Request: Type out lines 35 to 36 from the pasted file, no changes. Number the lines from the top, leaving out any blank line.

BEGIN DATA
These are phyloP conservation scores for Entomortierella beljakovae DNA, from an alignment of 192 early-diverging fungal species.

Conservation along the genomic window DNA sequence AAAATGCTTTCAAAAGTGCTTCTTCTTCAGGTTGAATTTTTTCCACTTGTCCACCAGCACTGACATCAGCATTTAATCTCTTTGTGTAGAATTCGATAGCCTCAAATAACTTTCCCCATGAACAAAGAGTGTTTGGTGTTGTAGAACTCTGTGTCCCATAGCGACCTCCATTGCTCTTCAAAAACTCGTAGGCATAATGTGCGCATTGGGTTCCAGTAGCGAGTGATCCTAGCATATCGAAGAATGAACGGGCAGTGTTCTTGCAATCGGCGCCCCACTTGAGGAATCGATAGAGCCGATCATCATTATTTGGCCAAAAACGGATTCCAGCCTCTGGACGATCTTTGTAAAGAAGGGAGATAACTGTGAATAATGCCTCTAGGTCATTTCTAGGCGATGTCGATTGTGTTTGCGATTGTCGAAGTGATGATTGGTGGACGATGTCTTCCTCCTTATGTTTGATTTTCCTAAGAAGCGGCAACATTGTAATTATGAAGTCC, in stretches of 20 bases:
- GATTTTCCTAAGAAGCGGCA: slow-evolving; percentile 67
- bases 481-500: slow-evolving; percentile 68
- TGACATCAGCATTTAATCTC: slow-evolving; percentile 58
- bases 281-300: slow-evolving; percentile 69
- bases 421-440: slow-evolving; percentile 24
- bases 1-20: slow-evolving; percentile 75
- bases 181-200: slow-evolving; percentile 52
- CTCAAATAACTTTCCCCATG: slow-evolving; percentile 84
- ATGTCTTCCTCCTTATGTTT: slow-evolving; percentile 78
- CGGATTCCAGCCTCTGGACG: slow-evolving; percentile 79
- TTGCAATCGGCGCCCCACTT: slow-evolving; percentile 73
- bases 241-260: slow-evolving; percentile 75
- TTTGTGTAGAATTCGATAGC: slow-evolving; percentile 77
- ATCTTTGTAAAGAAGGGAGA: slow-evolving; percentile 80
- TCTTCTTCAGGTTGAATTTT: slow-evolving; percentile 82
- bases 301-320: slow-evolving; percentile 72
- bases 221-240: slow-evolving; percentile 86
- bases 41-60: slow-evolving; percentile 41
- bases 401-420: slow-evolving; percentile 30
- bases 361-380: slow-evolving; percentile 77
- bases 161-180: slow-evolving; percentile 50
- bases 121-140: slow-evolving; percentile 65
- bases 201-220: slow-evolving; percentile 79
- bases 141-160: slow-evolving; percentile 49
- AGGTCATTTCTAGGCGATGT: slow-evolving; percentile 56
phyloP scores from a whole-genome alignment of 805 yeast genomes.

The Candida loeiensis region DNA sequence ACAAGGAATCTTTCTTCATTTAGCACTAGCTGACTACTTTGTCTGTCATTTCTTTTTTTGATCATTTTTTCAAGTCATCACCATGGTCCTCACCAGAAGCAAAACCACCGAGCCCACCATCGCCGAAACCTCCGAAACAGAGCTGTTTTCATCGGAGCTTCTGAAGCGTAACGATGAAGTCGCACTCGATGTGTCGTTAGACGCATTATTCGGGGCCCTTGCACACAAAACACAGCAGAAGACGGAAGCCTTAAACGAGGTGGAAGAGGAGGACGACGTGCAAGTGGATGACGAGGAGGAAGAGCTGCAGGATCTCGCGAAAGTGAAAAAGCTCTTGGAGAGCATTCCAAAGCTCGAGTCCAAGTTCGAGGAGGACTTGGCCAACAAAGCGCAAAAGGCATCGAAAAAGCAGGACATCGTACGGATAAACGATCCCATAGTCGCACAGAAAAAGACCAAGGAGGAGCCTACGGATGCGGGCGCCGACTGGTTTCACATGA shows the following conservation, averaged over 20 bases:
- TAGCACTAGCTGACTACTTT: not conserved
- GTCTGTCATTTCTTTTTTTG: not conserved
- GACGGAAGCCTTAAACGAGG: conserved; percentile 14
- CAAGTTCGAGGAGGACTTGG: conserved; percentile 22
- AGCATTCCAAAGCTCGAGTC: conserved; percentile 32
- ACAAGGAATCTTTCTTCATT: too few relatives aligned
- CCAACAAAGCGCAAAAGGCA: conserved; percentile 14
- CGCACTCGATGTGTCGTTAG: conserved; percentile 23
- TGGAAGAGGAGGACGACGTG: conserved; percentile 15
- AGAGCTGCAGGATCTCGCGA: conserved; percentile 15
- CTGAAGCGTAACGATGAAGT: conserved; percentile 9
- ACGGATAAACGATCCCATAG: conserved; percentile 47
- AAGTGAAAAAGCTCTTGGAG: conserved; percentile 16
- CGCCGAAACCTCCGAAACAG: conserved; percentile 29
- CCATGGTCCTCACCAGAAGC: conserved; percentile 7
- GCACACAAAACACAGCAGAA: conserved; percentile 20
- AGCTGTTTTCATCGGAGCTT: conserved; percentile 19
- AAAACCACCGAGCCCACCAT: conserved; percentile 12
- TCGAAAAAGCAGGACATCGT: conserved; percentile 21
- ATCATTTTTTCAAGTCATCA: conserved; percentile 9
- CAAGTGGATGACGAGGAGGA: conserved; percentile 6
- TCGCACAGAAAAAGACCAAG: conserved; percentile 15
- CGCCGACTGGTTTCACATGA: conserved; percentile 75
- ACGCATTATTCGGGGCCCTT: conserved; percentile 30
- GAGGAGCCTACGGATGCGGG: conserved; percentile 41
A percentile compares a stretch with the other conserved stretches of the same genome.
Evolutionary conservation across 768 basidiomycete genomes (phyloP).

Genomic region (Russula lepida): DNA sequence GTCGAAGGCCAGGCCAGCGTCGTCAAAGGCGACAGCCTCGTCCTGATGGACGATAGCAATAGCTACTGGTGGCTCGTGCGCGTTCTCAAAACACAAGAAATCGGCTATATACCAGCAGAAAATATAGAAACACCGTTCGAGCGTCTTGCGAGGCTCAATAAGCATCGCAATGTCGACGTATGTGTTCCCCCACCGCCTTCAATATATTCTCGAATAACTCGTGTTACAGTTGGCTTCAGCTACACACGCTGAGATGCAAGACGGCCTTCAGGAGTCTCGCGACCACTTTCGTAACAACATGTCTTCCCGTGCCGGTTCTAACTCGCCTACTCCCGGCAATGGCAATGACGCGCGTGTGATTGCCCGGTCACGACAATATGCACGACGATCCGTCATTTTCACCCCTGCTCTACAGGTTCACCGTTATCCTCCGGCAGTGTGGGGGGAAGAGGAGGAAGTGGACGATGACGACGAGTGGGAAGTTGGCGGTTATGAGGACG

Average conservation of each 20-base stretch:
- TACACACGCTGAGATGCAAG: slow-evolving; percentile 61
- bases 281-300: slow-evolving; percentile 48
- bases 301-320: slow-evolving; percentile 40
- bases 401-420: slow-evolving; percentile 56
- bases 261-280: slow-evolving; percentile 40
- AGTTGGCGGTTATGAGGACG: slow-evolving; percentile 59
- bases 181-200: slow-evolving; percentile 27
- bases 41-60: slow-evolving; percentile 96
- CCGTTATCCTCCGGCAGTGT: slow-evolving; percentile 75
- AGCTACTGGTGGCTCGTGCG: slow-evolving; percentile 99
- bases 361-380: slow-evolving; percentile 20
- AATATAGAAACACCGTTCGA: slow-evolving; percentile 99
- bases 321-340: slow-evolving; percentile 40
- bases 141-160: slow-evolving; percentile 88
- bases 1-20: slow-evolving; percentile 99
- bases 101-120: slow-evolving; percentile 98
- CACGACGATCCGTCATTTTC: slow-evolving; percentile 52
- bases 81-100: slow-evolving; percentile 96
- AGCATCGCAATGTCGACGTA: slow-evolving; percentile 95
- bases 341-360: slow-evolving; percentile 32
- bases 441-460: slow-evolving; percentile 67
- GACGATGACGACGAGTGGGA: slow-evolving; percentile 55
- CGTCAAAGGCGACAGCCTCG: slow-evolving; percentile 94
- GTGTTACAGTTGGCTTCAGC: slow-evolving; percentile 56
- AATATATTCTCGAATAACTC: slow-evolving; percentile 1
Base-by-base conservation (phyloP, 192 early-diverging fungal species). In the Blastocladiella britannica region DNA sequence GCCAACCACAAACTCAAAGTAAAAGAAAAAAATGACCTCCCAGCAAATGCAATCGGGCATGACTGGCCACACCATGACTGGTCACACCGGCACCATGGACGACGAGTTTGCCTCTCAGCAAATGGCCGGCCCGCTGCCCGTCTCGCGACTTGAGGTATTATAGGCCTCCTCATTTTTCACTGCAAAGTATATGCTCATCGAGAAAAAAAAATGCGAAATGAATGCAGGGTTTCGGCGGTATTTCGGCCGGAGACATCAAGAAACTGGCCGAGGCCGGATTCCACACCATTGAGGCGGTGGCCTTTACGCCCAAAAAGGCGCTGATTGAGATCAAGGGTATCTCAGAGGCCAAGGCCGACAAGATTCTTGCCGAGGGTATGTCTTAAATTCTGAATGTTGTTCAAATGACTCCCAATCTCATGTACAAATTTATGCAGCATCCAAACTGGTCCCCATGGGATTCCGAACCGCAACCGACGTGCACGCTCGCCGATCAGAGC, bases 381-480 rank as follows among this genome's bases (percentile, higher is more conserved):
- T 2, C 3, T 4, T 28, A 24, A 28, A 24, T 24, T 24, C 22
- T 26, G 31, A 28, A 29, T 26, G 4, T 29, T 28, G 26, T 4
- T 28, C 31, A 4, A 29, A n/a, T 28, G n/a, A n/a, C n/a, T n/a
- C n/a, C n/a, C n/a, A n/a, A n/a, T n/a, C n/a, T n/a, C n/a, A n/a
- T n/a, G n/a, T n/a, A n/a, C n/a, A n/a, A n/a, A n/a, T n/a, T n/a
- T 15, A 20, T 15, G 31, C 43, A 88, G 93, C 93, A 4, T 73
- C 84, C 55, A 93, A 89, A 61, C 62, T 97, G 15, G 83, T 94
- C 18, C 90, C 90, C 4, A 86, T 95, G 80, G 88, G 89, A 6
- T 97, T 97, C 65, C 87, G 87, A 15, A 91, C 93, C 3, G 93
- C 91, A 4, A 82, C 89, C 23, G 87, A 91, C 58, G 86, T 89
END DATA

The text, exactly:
- ACAAGGAATCTTTCTTCATT: too few relatives aligned
- CCAACAAAGCGCAAAAGGCA: conserved; percentile 14